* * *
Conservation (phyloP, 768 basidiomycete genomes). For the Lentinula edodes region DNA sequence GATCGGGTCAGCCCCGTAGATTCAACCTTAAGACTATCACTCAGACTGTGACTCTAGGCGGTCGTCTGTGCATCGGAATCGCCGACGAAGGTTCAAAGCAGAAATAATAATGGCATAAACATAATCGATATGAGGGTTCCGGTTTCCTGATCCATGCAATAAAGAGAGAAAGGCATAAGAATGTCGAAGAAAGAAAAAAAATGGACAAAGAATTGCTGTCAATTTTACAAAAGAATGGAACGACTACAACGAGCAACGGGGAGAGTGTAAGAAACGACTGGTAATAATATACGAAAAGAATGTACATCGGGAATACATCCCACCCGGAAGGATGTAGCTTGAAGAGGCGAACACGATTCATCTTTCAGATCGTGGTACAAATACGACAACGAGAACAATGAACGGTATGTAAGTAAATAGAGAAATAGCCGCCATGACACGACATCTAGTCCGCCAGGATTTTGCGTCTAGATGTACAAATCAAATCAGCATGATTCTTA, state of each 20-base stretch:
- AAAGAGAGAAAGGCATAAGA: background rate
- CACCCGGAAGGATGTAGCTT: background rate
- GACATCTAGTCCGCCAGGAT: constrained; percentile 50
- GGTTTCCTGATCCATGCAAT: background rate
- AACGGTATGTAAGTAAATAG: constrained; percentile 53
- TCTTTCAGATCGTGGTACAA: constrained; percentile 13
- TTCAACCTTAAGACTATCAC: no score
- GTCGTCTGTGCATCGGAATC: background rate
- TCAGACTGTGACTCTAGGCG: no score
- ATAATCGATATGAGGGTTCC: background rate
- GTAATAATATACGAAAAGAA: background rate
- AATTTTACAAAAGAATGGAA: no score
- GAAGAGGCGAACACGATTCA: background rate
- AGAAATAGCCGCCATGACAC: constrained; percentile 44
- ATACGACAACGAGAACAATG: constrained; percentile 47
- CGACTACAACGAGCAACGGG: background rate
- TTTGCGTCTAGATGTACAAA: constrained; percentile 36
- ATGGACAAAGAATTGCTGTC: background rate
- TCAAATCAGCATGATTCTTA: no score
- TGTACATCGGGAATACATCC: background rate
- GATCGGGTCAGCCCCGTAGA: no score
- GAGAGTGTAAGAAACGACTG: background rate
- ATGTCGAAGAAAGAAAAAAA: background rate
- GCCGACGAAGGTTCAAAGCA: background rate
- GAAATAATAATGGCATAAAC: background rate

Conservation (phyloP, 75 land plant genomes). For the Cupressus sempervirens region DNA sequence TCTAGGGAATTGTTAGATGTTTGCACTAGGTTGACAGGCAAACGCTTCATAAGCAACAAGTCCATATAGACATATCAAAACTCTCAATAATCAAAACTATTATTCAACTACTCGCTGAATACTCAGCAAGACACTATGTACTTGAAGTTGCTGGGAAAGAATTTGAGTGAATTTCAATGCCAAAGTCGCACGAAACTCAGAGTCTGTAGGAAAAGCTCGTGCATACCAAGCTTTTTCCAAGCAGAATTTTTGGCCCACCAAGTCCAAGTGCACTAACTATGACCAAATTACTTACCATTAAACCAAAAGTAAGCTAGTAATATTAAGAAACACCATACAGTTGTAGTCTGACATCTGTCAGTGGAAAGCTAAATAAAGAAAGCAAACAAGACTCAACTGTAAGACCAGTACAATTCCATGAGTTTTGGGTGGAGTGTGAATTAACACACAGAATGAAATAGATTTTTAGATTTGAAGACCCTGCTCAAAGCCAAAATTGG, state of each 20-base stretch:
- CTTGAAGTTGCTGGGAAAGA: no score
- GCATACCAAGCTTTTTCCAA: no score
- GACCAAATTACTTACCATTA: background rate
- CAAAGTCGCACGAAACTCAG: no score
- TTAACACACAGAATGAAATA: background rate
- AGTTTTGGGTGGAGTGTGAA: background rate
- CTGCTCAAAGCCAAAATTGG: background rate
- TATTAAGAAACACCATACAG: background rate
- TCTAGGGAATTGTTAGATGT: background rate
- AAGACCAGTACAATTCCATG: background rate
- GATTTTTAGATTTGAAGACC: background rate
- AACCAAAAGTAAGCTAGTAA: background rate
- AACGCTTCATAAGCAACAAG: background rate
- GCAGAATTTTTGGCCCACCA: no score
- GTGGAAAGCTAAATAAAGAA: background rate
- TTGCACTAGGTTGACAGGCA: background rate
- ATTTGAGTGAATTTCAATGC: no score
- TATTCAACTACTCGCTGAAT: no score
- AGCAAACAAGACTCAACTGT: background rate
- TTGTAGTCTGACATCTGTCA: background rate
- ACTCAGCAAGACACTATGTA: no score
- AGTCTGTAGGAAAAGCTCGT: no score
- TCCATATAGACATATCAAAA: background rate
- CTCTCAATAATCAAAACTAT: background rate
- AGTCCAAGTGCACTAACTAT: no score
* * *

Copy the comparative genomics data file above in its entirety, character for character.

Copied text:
Conservation (phyloP, 768 basidiomycete genomes). For the Lentinula edodes region DNA sequence GATCGGGTCAGCCCCGTAGATTCAACCTTAAGACTATCACTCAGACTGTGACTCTAGGCGGTCGTCTGTGCATCGGAATCGCCGACGAAGGTTCAAAGCAGAAATAATAATGGCATAAACATAATCGATATGAGGGTTCCGGTTTCCTGATCCATGCAATAAAGAGAGAAAGGCATAAGAATGTCGAAGAAAGAAAAAAAATGGACAAAGAATTGCTGTCAATTTTACAAAAGAATGGAACGACTACAACGAGCAACGGGGAGAGTGTAAGAAACGACTGGTAATAATATACGAAAAGAATGTACATCGGGAATACATCCCACCCGGAAGGATGTAGCTTGAAGAGGCGAACACGATTCATCTTTCAGATCGTGGTACAAATACGACAACGAGAACAATGAACGGTATGTAAGTAAATAGAGAAATAGCCGCCATGACACGACATCTAGTCCGCCAGGATTTTGCGTCTAGATGTACAAATCAAATCAGCATGATTCTTA, state of each 20-base stretch:
- AAAGAGAGAAAGGCATAAGA: background rate
- CACCCGGAAGGATGTAGCTT: background rate
- GACATCTAGTCCGCCAGGAT: constrained; percentile 50
- GGTTTCCTGATCCATGCAAT: background rate
- AACGGTATGTAAGTAAATAG: constrained; percentile 53
- TCTTTCAGATCGTGGTACAA: constrained; percentile 13
- TTCAACCTTAAGACTATCAC: no score
- GTCGTCTGTGCATCGGAATC: background rate
- TCAGACTGTGACTCTAGGCG: no score
- ATAATCGATATGAGGGTTCC: background rate
- GTAATAATATACGAAAAGAA: background rate
- AATTTTACAAAAGAATGGAA: no score
- GAAGAGGCGAACACGATTCA: background rate
- AGAAATAGCCGCCATGACAC: constrained; percentile 44
- ATACGACAACGAGAACAATG: constrained; percentile 47
- CGACTACAACGAGCAACGGG: background rate
- TTTGCGTCTAGATGTACAAA: constrained; percentile 36
- ATGGACAAAGAATTGCTGTC: background rate
- TCAAATCAGCATGATTCTTA: no score
- TGTACATCGGGAATACATCC: background rate
- GATCGGGTCAGCCCCGTAGA: no score
- GAGAGTGTAAGAAACGACTG: background rate
- ATGTCGAAGAAAGAAAAAAA: background rate
- GCCGACGAAGGTTCAAAGCA: background rate
- GAAATAATAATGGCATAAAC: background rate

Conservation (phyloP, 75 land plant genomes). For the Cupressus sempervirens region DNA sequence TCTAGGGAATTGTTAGATGTTTGCACTAGGTTGACAGGCAAACGCTTCATAAGCAACAAGTCCATATAGACATATCAAAACTCTCAATAATCAAAACTATTATTCAACTACTCGCTGAATACTCAGCAAGACACTATGTACTTGAAGTTGCTGGGAAAGAATTTGAGTGAATTTCAATGCCAAAGTCGCACGAAACTCAGAGTCTGTAGGAAAAGCTCGTGCATACCAAGCTTTTTCCAAGCAGAATTTTTGGCCCACCAAGTCCAAGTGCACTAACTATGACCAAATTACTTACCATTAAACCAAAAGTAAGCTAGTAATATTAAGAAACACCATACAGTTGTAGTCTGACATCTGTCAGTGGAAAGCTAAATAAAGAAAGCAAACAAGACTCAACTGTAAGACCAGTACAATTCCATGAGTTTTGGGTGGAGTGTGAATTAACACACAGAATGAAATAGATTTTTAGATTTGAAGACCCTGCTCAAAGCCAAAATTGG, state of each 20-base stretch:
- CTTGAAGTTGCTGGGAAAGA: no score
- GCATACCAAGCTTTTTCCAA: no score
- GACCAAATTACTTACCATTA: background rate
- CAAAGTCGCACGAAACTCAG: no score
- TTAACACACAGAATGAAATA: background rate
- AGTTTTGGGTGGAGTGTGAA: background rate
- CTGCTCAAAGCCAAAATTGG: background rate
- TATTAAGAAACACCATACAG: background rate
- TCTAGGGAATTGTTAGATGT: background rate
- AAGACCAGTACAATTCCATG: background rate
- GATTTTTAGATTTGAAGACC: background rate
- AACCAAAAGTAAGCTAGTAA: background rate
- AACGCTTCATAAGCAACAAG: background rate
- GCAGAATTTTTGGCCCACCA: no score
- GTGGAAAGCTAAATAAAGAA: background rate
- TTGCACTAGGTTGACAGGCA: background rate
- ATTTGAGTGAATTTCAATGC: no score
- TATTCAACTACTCGCTGAAT: no score
- AGCAAACAAGACTCAACTGT: background rate
- TTGTAGTCTGACATCTGTCA: background rate
- ACTCAGCAAGACACTATGTA: no score
- AGTCTGTAGGAAAAGCTCGT: no score
- TCCATATAGACATATCAAAA: background rate
- CTCTCAATAATCAAAACTAT: background rate
- AGTCCAAGTGCACTAACTAT: no score